• Rep. Barragán Calls Out Secretary Zinke Regarding False Testimony

    • 04/09/2018
    • Reporters Desk
    • Briefs
    • Comments are off

    Washington Amid ethics concerns on taxpayer-funded travel habits, Rep. Nanette Diaz Barragán (D-Calif.) sent a letter to Interior Secretary Ryan Zinke to seek clarification on comments he made during his testimony before the Committee on Natural Resources in March.

    Barragán and Rep. Don Beyer (D-Va.) sent Zinke a letter on Oct. 5, 2017, requesting information about his taxpayer-funded travel. In his testimony, Zinke falsely claimed that he had already responded to the letter.

    Zinke did hold up a letter during the hearing, claiming  that it was sent to “the ranking member” and chairman Rob Bishop (R- Utah) on Oct 31, 2017. But that letter was not a response to the letter from Barragán and Beyer and was never sent to any Democrat.

    Barragán and Ranking Member Raúl M. Grijalva (D-Ariz.) today reiterated their call for Zinke to apologize for misleading the committee, Barragán and the American people.

    “Secretary Zinke’s deception during a congressional hearing raises considerable questions about transparency and good faith,” said Barragán. “The secretary owes the public and this committee an apology for his misleading testimony, but more than that he owes us the truth about his questionable spending of taxpayer dollars. This is an opportunity for Secretary Zinke to clear up any confusion about his statements and provide the American people with documentation showing that their tax dollars are being spent wisely.”

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  • Dash Withdraws from 44th Congressional Race

    • 04/09/2018
    • Reporters Desk
    • Briefs
    • Comments are off

    Nearly five weeks after declaring her candidacy, Republican Stacy Dash withdrew her race from the heavily Democratic House District race. The district encompasses much of South Los Angeles, including largely black cities and neighborhoods like Compton and Watts, and communities that are increasingly Latino.

    Both Hillary Clinton and Barack Obama received high votes in the area for the last three presidential races, with Clinton receiving 83 percent of votes in 2016.

    The district’s current representative Nanette Barragán, a Democrat, has announced that she is running for re-election. Aja Brown, a highly visible Democrat is among Barragán’s challengers. Brown became Compton’s youngest mayor in 2013.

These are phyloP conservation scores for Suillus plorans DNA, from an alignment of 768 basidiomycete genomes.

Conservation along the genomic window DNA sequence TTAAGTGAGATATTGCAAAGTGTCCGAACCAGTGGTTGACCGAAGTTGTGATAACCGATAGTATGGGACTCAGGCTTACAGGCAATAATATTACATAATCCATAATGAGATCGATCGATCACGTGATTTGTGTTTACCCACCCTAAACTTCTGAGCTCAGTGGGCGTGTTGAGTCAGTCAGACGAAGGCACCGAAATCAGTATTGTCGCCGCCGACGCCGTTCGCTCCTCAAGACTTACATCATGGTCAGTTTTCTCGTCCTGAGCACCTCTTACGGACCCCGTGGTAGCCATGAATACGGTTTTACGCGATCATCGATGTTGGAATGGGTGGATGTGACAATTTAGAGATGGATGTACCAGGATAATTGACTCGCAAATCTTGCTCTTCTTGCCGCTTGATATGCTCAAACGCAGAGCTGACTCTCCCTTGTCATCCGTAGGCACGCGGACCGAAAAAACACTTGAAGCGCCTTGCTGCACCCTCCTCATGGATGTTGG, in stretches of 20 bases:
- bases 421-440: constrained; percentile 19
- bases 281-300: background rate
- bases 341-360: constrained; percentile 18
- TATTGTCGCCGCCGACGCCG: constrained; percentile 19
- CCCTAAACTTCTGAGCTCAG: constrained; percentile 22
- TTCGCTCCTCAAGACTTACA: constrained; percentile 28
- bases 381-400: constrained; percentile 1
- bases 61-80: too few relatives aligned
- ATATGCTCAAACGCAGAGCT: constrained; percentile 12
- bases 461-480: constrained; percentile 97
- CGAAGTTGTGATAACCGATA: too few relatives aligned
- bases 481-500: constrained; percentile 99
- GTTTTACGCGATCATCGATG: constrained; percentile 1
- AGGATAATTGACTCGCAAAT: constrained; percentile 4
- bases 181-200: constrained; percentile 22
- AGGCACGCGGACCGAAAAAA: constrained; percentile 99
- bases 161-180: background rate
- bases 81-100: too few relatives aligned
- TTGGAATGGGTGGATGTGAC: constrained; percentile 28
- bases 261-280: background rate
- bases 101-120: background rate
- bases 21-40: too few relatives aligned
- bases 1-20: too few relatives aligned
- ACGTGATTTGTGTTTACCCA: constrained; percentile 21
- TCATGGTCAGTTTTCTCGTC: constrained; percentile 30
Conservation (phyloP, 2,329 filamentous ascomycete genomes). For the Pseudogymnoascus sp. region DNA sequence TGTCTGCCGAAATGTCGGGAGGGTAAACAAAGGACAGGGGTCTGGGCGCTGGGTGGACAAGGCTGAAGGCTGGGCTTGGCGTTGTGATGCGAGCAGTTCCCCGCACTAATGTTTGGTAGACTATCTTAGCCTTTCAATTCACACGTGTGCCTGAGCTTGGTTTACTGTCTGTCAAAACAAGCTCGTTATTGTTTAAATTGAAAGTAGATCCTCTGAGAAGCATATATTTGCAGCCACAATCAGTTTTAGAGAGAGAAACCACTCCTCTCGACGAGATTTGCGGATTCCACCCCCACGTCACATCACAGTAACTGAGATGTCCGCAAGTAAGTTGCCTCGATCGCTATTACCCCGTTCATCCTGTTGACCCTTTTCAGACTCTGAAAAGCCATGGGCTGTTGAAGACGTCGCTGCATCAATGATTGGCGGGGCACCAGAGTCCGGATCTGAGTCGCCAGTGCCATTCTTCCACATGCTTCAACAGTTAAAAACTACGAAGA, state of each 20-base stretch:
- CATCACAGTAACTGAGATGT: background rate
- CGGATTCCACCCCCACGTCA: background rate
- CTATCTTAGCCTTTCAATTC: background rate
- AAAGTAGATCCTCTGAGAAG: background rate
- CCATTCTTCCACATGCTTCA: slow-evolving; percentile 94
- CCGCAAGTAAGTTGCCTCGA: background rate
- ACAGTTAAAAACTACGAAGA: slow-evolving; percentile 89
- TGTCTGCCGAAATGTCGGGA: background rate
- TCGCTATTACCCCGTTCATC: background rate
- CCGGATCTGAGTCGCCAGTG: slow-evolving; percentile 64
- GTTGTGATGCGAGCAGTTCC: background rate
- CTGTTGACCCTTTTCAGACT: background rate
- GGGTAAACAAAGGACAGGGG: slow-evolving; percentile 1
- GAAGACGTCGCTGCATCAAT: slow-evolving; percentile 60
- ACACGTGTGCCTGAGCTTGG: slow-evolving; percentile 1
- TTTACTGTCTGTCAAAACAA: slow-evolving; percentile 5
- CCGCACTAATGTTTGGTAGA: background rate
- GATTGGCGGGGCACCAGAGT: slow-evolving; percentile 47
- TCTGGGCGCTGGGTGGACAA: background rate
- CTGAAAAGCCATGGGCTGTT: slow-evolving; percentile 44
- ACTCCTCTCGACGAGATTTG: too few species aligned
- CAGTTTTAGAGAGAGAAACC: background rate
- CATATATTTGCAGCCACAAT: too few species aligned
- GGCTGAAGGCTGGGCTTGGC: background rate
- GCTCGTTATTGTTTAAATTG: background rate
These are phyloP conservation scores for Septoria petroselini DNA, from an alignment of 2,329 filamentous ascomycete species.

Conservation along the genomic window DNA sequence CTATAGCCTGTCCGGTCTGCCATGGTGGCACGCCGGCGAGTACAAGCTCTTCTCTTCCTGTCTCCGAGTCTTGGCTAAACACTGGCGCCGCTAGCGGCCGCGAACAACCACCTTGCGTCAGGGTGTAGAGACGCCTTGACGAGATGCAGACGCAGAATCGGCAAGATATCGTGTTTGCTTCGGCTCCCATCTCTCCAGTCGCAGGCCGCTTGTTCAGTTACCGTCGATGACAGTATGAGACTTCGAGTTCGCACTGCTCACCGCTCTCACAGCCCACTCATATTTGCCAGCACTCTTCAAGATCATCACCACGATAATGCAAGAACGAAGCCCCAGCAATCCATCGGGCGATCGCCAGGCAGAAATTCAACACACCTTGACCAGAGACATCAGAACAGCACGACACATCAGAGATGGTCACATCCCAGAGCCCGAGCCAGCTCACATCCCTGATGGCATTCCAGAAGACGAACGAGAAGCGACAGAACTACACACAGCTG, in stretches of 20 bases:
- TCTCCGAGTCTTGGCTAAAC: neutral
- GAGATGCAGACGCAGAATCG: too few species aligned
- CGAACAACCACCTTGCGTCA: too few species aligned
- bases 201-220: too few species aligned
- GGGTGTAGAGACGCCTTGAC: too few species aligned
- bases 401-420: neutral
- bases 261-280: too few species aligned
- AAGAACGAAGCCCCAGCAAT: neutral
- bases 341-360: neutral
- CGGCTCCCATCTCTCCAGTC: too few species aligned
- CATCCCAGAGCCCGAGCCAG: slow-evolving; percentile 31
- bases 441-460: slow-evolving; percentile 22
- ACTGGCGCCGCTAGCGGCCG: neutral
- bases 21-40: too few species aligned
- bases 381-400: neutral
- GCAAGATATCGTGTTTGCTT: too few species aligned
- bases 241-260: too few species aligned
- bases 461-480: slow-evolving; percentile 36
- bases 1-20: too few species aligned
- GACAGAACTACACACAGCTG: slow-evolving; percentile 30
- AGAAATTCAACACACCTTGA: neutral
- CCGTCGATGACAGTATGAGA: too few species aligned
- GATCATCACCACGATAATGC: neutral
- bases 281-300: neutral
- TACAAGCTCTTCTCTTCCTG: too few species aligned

Dash entered the political scene when she endorsed Mitt Romney’s presidential campaign in 2012. A Fox News contributor from 2014 to 2016 and an early supporter of President Trump, Dash’s endorsements of Republican candidates elicited attention, and backlash, in part because she is black.

    In her statement on Friday, she argued that constituents in the 44th District had been forgotten by the Democratic Party. Politicians, she claimed, had come to accept high crime, decaying infrastructure and staggering high school dropout rates as the norm.

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  • POLA Releases Draft EIR for Shell Marine Oil Terminal

    SAN PEDRO– The Port of Los Angeles has prepared a Draft Environmental Impact Report (EIR) for the marine oil terminal located at Berths 167-169 in Wilmington, operated by Shell Oil Company.

    Shell has a long-term lease with the Port for operation of the terminal through 2023, which would be superseded by a new 30-year lease. The proposed project is needed to comply with Marine Oil Terminal Engineering and Maintenance Standards (MOTEMS) — building standards that apply to all marine oil terminals in California. Other proposed elements include pipeline and pipeline support improvements, and topside equipment upgrades.

    The Draft EIR includes discussion of the proposed project’s environmental impacts and identifies mitigation measures to reduce these impacts as required under the California Environmental Quality Act (CEQA). In 2016, the Port released an Initial Study/Notice of Preparation (IS/NOP) to prepare the Draft EIR. The Draft EIR includes all of the comments received during the IS/NOP public comment period.

    The 45-day public comment and review period for the Draft EIR is from March 27 to May 10, 2018. During this time, the Port will accept written comments and hold a public meeting on Wednesday, April 11, 6 p.m., at the Port of Los Angeles Administration Building, located at 425 S. Palos Verdes Street in San Pedro, to present its findings and provide opportunity for public comment.

    A copy of the document is available for public review at the following locations:

    Comments on the Draft EIR must be submitted in writing by the end of the 45-day public review period and must be postmarked by May 10, 2018. Please submit written comments to:

    Port of Los Angeles

    Chris Cannon

    Director of Environmental Management

    P.O. Box 151

    San Pedro, CA 90733-0151


    Comments sent via email should include the project title in the subject line and body of the email in letter format. Questions about this notice or project should be directed to the Port of Los Angeles Environmental Management Division at (310) 732-3675. For more information, visit portoflosangeles.org.

    The Port of Los Angeles is America’s premier port and has a strong commitment to developing innovatively strategic and sustainable operations that benefit Southern California’s economy and quality of life. North America’s leading seaport by container volume and cargo value, the Port of Los Angeles facilitated $284 billion in trade during 2017. San Pedro Bay port complex operations and commerce facilitate one in nine jobs in the five-county Southern California region.